How to vacuum with a toddler in 17 easy steps

It’s Bible study at our place tonight, so I decided to vacuum. Don’t all faint at once. Since it was such a success, I thought I’d share my steps for vacuuming with a toddler.

1. Turn Play School on.

2. Clear a path through the days’ toys, place all cushions back on couch.

3. Set up vacuum cleaner and plug in.

4. Warn inquisitive toddler (who has figured out mummy must be doing something fun and has wandered over to investigate) that it is going to be NOISY.

5. Turn vacuum on.

6. Turn vacuum off. Prise terrified toddler from back. Cuddle and kiss. Deposit child in front of Play School with bowl of sultanas.

7. Turn vacuum on.

8. Vacuum lounge area, paying particular attention to rug in front of tv and under the high chair. Avoid running over toddler where possible.

9. Turn around to sound of ‘oh-oh’ and discover toddler has just spilled sultanas all over rug in front of tv. Ignore sultanas.

10. Then off vacuum cleaner. Unplug, begin to pack away.

11. Decide to empty vacuum cleaner. Disassemble vacuum and hold in one hand while trying to get plastic bag ready.

12. Lose balance and upend entire contents of vacuum cleaner on the floor.

13. Start to reassemble vacuum and plug in.

14. Stop to give toddler drink of water to clean Dust Rhinosceros out of mouth.

15. Vacuum affected area.

16. Attempt to remove vacuum cleaner from toddler who has decided to drive it around like a car.

17. Give up and boil the kettle for a cup of tea.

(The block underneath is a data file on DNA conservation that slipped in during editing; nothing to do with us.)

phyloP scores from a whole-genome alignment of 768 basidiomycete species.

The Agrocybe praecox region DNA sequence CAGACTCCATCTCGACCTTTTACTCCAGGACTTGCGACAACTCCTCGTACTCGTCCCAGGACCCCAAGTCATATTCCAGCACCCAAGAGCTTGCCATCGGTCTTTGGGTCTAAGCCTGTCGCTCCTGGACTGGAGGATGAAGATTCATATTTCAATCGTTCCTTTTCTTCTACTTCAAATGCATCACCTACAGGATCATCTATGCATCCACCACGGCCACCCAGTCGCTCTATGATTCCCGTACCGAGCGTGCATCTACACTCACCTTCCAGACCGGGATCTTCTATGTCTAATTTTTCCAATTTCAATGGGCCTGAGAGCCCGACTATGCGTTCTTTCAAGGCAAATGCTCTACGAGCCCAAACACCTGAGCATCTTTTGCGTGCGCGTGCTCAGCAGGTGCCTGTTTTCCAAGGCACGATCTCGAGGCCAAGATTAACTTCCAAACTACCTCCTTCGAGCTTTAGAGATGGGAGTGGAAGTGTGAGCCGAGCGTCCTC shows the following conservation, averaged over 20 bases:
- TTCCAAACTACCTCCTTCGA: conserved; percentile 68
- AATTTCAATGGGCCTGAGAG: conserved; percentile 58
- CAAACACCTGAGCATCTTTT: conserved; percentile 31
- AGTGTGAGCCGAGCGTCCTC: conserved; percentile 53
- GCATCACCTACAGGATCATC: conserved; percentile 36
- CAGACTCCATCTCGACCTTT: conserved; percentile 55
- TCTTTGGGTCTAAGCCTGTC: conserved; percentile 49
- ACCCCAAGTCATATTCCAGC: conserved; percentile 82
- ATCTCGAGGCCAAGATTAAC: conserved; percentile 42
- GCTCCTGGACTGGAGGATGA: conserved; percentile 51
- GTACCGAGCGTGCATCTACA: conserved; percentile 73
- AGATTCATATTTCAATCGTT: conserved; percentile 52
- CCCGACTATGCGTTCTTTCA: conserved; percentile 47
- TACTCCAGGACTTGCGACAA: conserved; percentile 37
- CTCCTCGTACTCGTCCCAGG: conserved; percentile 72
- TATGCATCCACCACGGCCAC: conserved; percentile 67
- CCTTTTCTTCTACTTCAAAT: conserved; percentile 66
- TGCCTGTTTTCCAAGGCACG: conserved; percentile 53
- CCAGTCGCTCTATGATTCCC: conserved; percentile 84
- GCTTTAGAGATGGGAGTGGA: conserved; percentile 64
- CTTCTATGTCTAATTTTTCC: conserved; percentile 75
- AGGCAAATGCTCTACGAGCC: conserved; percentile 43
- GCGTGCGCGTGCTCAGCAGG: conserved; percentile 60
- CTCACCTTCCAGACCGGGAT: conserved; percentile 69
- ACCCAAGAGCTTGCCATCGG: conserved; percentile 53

I spy with my little eye…


…the world a little more clearly.
Yup, new glasses. New frames, new prescription. It’s always exciting to get new specs – a chance to change your face and update your look every few years. I suppose plastic surgery would do that too, but I’ll just stick to the new glasses, thanks.


While it is terribly exciting, it is also terrifying. Imagine this. You’re accustomed to your own face. Now imagine waking up tomorrow and discovering that you have a completely different nose. This isn’t necessarily bad, just different. It’d take a while to adjust, right? You’d feel pretty aware of your nose for a bit.

Now, go back to the week before you wake up with your new nose. You’re in the Nose Shop (? I probably shouldn’t blog this close to midnight!) and you’ve been told to select your new nose from the ones provided. Right this instant. And you have to do it while you peer through a pair of stockings.

No pressure. Take your time. But be quick about it because this is a busy Nose Shop and there are other customers waiting.

The decision part is hard. You’re not just choosing how you want to look, you’re selecting how you want others to see you. Do you want the diamanté flourish that might betray a flair for the dramatic? Or do you want to go the other end of the spectrum and choose rimless, perhaps implying that you wear glasses under duress? It’s not an easy choice. Add to that the fact that you can’t actually see the frames properly and it’s really a bit of a headache.

But eventually, the frames are selected and the hundreds spent. Your glasses will be ready for collection in five days. So you return on time for the next round.
And then the real fun starts.

You are handed your new glasses. As you put them on, two things happen simultaneously. Firstly, you finally see what the frames really look like on. You either feel triumphant or your stomach sinking (I happen to love mine).

Secondly, the world becomes sharper and clearer. This is supposed to happen – after all, that is the point of glasses – but what you don’t expect is how disorientating that will feel. It feels like you’ve had a fish tank stuck on your head and are expected to walk around safely. It’s a weird experience.

So you leave the shop walking the determined but slightly off-balance walk of someone who knows they’ve had one drink too many, touching your face every couple of seconds to adjust your new frames. Add to that peering in every shop window to check out your reflection and you’re beginning to look…well, a little strange.

No wonder my toddler was laughing at me.

Anyway, I’ve adjusted nicely to my new specs and I’m pretty happy with them. But I’m glad that’s over for at least another two years!